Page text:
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Ann Rheum Dis 65:581-584 doi:10.1136/ard.2005.039438
  • Extended report

Association of smoking with dsDNA autoantibody production in systemic lupus erythematosus

  1. M M Freemer1,
  2. T E King Jr1,
  3. L A Criswell2
  1. 1Department of Medicine, Division of Pulmonary and Critical Care Medicine, San Francisco General Hospital, University of California, San Francisco, CA, USA
  2. 2Rosalind Russell Medical Research Center for Arthritis, Department of Medicine, University of California, San Francisco, CA, USA
  1. Correspondence to:
    Dr L A Criswell
    374 Parnassus Avenue, Box 0500, University of California, San Francisco, San Francisco, CA 94143-0500, USA; Lindsey.Criswella{at}ucsf.edu
  • Accepted 22 August 2005
  • Published Online First 8 September 2005

Abstract

Objective: To determine whether exposure to tobacco smoke is associated with double stranded DNA (dsDNA) seropositivity in patients with systemic lupus erythematosus (SLE).

Methods: Medical record review was used to confirm the diagnosis of SLE and evaluate dsDNA antibody status. Smoking status at the time of autoantibody testing was assessed by patients’ questionnaire responses. Multivariate regression analysis was used to determine whether exposure to tobacco smoke is associated with dsDNA seropositivity, while controlling for sex and age at SLE diagnosis.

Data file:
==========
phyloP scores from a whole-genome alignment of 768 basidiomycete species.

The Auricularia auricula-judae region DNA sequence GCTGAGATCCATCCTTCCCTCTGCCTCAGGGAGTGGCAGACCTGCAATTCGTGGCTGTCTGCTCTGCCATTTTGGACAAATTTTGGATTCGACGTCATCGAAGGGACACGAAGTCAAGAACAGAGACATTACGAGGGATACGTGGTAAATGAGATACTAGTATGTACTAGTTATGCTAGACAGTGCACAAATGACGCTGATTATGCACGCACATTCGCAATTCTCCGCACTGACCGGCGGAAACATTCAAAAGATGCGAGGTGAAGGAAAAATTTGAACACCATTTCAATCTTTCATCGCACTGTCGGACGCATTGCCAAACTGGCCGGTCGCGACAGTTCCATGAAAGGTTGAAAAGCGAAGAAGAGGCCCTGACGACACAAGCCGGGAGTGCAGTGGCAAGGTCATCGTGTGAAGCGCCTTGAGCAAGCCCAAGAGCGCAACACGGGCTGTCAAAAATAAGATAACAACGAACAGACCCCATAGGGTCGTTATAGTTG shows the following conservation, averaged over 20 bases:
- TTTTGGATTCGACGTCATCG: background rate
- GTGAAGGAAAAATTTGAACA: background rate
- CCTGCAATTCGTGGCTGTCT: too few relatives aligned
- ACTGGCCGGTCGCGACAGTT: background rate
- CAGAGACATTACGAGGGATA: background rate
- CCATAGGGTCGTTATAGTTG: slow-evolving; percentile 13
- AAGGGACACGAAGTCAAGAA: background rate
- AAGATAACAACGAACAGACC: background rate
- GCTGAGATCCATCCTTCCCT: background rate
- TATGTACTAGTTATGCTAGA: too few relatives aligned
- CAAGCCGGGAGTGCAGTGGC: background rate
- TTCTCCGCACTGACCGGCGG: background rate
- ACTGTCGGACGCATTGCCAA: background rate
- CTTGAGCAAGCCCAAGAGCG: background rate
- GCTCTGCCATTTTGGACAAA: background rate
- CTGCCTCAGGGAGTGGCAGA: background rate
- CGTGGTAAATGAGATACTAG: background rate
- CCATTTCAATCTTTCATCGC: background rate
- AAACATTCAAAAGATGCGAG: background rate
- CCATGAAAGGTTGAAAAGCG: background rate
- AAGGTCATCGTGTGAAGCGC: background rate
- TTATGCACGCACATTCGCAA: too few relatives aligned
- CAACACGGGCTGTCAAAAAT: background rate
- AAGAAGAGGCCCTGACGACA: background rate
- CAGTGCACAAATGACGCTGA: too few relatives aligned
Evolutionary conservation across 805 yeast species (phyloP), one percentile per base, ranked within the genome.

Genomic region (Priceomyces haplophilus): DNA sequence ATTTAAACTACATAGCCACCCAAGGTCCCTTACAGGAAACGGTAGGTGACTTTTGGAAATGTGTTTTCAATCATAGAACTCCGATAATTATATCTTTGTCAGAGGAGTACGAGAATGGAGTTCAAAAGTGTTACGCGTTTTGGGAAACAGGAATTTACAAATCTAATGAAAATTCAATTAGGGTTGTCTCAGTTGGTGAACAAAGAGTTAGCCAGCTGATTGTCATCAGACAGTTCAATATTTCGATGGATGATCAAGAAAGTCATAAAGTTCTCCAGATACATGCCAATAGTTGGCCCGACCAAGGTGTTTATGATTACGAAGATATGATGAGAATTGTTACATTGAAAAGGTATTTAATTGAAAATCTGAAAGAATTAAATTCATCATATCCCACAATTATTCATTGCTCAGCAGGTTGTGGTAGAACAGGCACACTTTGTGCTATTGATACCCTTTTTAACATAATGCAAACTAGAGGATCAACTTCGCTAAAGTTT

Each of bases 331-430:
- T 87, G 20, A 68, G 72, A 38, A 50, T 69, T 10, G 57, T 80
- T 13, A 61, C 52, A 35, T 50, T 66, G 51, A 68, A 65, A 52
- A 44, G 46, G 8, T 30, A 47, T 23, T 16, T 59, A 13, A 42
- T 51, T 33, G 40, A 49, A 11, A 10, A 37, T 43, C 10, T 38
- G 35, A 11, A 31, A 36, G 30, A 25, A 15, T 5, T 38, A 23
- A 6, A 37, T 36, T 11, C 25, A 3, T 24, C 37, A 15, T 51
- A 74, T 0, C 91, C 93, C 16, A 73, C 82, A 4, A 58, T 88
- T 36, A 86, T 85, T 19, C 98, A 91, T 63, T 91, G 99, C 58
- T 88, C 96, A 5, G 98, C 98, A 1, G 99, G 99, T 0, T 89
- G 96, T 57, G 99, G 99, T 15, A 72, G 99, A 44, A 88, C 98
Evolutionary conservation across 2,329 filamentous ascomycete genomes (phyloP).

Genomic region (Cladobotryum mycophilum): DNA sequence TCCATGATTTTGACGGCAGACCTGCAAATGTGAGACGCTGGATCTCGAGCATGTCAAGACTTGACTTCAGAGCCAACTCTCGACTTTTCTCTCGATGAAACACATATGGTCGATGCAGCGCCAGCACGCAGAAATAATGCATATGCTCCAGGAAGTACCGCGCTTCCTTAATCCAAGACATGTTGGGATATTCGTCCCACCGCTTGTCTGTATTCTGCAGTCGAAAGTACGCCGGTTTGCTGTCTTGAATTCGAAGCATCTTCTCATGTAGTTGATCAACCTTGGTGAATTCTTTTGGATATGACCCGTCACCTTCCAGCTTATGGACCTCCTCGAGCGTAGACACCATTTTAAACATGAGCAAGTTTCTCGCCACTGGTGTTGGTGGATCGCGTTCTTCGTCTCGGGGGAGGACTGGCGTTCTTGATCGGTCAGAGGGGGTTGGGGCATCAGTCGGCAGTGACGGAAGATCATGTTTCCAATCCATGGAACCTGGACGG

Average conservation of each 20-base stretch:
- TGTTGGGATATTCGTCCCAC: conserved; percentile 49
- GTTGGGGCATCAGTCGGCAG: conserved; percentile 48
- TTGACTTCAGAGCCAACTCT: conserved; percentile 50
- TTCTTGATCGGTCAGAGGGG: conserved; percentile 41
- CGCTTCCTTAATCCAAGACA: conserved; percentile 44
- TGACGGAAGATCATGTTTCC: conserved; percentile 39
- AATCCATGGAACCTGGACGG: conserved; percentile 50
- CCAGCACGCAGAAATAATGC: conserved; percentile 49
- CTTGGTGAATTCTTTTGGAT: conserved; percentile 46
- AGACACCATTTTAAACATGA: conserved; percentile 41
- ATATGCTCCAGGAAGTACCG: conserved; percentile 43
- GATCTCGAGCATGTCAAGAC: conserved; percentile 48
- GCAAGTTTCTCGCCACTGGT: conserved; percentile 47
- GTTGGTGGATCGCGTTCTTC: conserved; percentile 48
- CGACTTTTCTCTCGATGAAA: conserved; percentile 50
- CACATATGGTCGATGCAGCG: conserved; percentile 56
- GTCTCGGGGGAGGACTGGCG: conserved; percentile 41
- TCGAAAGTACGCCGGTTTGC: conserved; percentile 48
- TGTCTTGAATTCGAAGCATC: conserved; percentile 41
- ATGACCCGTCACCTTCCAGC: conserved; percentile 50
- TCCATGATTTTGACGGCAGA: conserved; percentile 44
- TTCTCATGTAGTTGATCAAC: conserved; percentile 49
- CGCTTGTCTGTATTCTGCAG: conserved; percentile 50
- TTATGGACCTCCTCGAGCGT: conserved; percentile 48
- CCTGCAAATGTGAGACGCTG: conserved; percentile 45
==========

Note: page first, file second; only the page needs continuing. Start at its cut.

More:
Results: A significantly higher risk of dsDNA seropositivity in current smokers than never smokers (odds ratio (OR) = 4.0, 95% confidence interval (CI) 1.6 to 10.4) was shown by multivariate analysis. Current smokers were found to be at higher risk for dsDNA seropositivity than former smokers (OR = 3.0, 95% CI 1.3 to 7.1). The association between current smoking and dsDNA seropositivity remained significant after adjustment for sex, age at SLE diagnosis, amount smoked, age when smoking began, and the duration of smoking cessation (for former smokers).

Conclusion: The association of smoking with dsDNA seropositivity provides insight into the potential mechanisms underlying autoantibody formation. This information may also serve as a possible point of intervention to prevent disease or target treatment.

Footnotes

  • Published Online First 8 September 2005

  • Competing interest: None.